Photographer's Note

My series from the desert scenery of Wadi Rum wouldn't be complete without a classic shot of a bedouin on a camel (I mean, dromedary ;-) Red sand all over and those impressive mountains that are said to rise up to 800m sheer from the desert floor. Maybe the WS2, showing the cliffs behind me on this picture, gives a better idea of that monumentality.
To the right of this view, about 1km, is located the small village of Rum, right in the heart of Wadi Rum. To the left is everything else - this is like a busy highway in a desert - and all safaris of this touristic place go through this way. I decided to walk under the hot temperatures which made me feel even more like an ant.
This shot was taken late in the morning. During the night it gets chilly but during the day temperatures rise up to more than 30degrees in May and much more in summer time.
Some of you might suggest to crop a bit at the bottom for a more clean FG - I had some doubts and decided to leave it this way but I accept any critic in that matter.

WS1 - alternative picture with two camels going in opposite direction, taken earlier in the morning.

WS2 - complementary view showing the perspective of the canyon and the cliffs behind me on this main post.


WADI RUM (From Rough Guide to Jordan book):

One of the most spectacular natural environments in the Middle East, the desert scenery of WADI RUM (pronounced to rhyme with "dumb", not "doom") is a major highlight of a visit to Jordan. The wadi itself is one of a sequence of parallel faults forming valleys in the sandy desert south of the Shara mountains. They are oriented almost perfectly north– south, shaped and characterized by giant granite, basalt and sandstone mountains rising up to 800m sheer from the desert floor. The rocky landscape has been weathered over the millennia into bulbous domes and weird ridges and textures that look like nothing so much as molten candle-wax, but it's the sheer bulk of these mountains that awes – some with vertical, smooth flanks, others scarred and distorted, seemingly dripping and melting under the burning sun. The intervening level corridors of soft red sand only add to the image of the mountains as monumental islands in a dry sea. Split through by networks of canyons and ravines, spanned by naturally formed rock bridges and watered by hidden springs, the mountains offer opportunities galore for scrambling and rock-climbing, where you could walk for hours or days without seeing another soul.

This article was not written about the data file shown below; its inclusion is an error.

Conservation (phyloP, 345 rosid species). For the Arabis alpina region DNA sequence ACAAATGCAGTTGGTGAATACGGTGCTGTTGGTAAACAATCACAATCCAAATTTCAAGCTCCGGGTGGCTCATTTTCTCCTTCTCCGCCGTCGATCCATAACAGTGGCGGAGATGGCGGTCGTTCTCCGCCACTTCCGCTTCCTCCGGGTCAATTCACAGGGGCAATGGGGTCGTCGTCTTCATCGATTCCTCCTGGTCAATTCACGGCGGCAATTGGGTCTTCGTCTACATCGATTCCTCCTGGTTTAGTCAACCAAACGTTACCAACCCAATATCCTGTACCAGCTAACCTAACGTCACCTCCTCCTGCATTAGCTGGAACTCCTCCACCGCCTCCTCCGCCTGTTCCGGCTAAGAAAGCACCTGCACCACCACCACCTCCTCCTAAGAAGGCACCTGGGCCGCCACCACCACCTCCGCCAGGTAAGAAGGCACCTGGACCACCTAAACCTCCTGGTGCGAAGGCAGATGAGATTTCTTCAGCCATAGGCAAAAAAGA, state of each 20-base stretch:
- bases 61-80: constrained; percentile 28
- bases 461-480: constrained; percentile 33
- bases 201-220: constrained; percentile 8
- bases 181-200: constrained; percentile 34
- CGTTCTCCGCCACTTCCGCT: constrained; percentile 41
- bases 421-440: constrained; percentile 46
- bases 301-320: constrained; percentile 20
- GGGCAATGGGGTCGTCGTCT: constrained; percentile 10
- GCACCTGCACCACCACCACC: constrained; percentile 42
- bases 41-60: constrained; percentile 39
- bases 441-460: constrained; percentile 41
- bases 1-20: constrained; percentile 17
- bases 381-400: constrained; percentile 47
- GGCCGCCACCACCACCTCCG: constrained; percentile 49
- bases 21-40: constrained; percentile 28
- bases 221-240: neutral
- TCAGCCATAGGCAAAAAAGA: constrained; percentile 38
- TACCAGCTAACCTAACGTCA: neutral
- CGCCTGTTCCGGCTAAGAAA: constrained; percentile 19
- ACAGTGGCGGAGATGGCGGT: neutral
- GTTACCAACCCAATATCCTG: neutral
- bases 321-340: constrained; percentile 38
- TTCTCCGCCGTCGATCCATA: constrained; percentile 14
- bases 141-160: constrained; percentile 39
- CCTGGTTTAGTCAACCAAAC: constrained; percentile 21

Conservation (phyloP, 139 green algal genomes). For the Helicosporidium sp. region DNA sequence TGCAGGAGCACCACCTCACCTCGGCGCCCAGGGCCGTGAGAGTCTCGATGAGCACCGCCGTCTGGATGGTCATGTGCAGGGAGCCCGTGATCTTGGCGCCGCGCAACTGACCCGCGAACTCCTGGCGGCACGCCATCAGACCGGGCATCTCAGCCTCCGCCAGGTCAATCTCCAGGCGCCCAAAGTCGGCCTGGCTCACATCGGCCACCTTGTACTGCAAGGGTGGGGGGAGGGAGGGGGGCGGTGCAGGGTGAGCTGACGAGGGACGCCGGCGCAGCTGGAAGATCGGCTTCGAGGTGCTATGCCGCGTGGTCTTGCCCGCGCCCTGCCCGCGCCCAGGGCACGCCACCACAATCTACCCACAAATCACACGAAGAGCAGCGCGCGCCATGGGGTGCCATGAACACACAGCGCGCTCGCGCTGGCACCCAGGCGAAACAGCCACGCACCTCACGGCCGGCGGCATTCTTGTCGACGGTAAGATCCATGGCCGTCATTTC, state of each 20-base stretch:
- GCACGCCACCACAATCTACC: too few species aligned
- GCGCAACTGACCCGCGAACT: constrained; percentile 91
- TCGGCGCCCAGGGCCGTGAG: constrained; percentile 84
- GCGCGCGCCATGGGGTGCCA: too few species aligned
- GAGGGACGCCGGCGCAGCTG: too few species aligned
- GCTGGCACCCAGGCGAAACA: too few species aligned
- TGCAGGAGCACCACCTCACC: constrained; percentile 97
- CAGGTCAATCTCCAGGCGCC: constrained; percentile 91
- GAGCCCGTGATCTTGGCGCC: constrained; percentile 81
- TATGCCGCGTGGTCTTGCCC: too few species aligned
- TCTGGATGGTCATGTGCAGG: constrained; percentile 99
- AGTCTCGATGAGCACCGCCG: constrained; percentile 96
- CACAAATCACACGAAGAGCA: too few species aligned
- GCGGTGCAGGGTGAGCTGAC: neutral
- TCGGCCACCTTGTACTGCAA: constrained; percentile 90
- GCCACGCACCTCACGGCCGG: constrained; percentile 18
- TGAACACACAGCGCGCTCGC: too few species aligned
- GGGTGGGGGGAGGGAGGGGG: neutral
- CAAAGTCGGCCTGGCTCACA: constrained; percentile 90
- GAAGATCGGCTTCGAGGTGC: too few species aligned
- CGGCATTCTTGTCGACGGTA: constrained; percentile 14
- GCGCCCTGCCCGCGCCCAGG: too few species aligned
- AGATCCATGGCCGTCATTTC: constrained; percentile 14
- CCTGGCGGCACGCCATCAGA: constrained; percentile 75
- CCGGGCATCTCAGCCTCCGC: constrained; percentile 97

The sunsets are extraordinary; evening coolness after the heat of the day is blissful; the clarity of the desert air helps produce a starry sky of stunning beauty; and the tranquillity of the pitch-dark desert night is simply magical. It's an unforgettable experience.

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Additional Photos by Ricardo Lopes (riclopes) Gold Star Critiquer/Gold Star Workshop Editor/Gold Note Writer [C: 6857 W: 151 N: 10359] (35577)
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